Individual Expectation: An Overlooked, But Pertinent, Factor in the Treatment of Individuals Experiencing Musculoskeletal Pain
Joel E. Bialosky Mark D. Bishop Joshua A. Cleland
Department of Physical Therapy,
University of Florida,
Gainesville, FL 32610-0154, USA
Physical therapists consider many factors in the treatment of patients with musculoskeletal pain. The current literature suggests expectation is an influential component of clinical outcomes related to musculoskeletal pain for which physical therapists frequently do not account. The purpose of this clinical perspective is to highlight the potential role of expectation in the clinical outcomes associated with the rehabilitation of individuals experiencing musculoskeletal pain. The discussion focuses on the definition and measurement of expectation, the relationship between expectation and outcomes related to musculoskeletal pain conditions, the mechanisms through which expectation may alter musculoskeletal pain conditions, and suggested ways in which clinicians may integrate the current literature regarding expectation into clinical practice.
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Physical therapy interventions for musculoskeletal pain conditions often address impairments with the implication that pain and function will improve in response to stretching a tight muscle or strengthening a weak muscle. Realistically, the mechanisms through which physical therapy interventions alter musculoskeletal pain are likely multifaceted and dependent upon a variety of factors related to the therapist, the patient, and the environment.  The current literature indicates factors other than the correction of physical impairments influence clinical outcomes in the conservative management of patients experiencing musculoskeletal pain. For example, psychological factors such as fear are useful in directing treatment. [2, 3] Similarly, factors related to patient expectations are associated with both clinical outcomes, [4, 5] satisfaction with treatment, [6, 7] and influence of behavior. [8, 9]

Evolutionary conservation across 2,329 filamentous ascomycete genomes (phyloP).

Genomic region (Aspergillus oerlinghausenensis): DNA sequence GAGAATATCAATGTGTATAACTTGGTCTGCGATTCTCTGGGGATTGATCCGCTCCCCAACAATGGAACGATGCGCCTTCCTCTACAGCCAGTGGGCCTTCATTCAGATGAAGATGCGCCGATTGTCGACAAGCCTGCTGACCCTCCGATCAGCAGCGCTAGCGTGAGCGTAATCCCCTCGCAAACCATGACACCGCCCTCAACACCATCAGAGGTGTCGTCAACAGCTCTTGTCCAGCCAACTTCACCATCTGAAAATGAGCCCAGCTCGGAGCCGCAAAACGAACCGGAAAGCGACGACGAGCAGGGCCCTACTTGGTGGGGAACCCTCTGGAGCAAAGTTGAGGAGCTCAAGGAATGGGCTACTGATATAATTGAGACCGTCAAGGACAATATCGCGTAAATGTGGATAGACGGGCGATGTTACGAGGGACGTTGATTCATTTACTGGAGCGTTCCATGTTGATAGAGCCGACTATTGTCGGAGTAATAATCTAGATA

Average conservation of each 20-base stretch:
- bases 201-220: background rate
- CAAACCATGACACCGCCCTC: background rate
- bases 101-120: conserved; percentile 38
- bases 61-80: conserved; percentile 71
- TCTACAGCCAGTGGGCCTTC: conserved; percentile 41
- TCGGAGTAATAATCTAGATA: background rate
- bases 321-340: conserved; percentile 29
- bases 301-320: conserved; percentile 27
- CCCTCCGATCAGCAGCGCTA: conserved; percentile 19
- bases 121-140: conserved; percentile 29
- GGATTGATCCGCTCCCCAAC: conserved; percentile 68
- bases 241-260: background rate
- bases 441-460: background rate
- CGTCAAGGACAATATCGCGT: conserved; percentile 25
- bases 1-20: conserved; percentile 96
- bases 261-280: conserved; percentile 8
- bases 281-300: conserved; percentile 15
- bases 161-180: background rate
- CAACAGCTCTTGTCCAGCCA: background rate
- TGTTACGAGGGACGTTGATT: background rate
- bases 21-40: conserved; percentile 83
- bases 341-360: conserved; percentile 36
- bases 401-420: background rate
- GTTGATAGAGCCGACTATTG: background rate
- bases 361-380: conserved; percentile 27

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The purpose of this perspective article is to review the influence of expectation in current physical therapist practice for the treatment of individuals experiencing musculoskeletal pain. First, we will define expectation as related to health outcomes and discuss the measurement of expectation. Second, we will summarize the literature regarding expectation as a mediator of outcomes related to patients with musculoskeletal pain conditions and the mechanisms through which expectation may alter musculoskeletal pain. Third, we will discuss ways in which physical therapists may consider expectation in current practice, including how best to measure expectation and how to maximize treatment effects with expectation.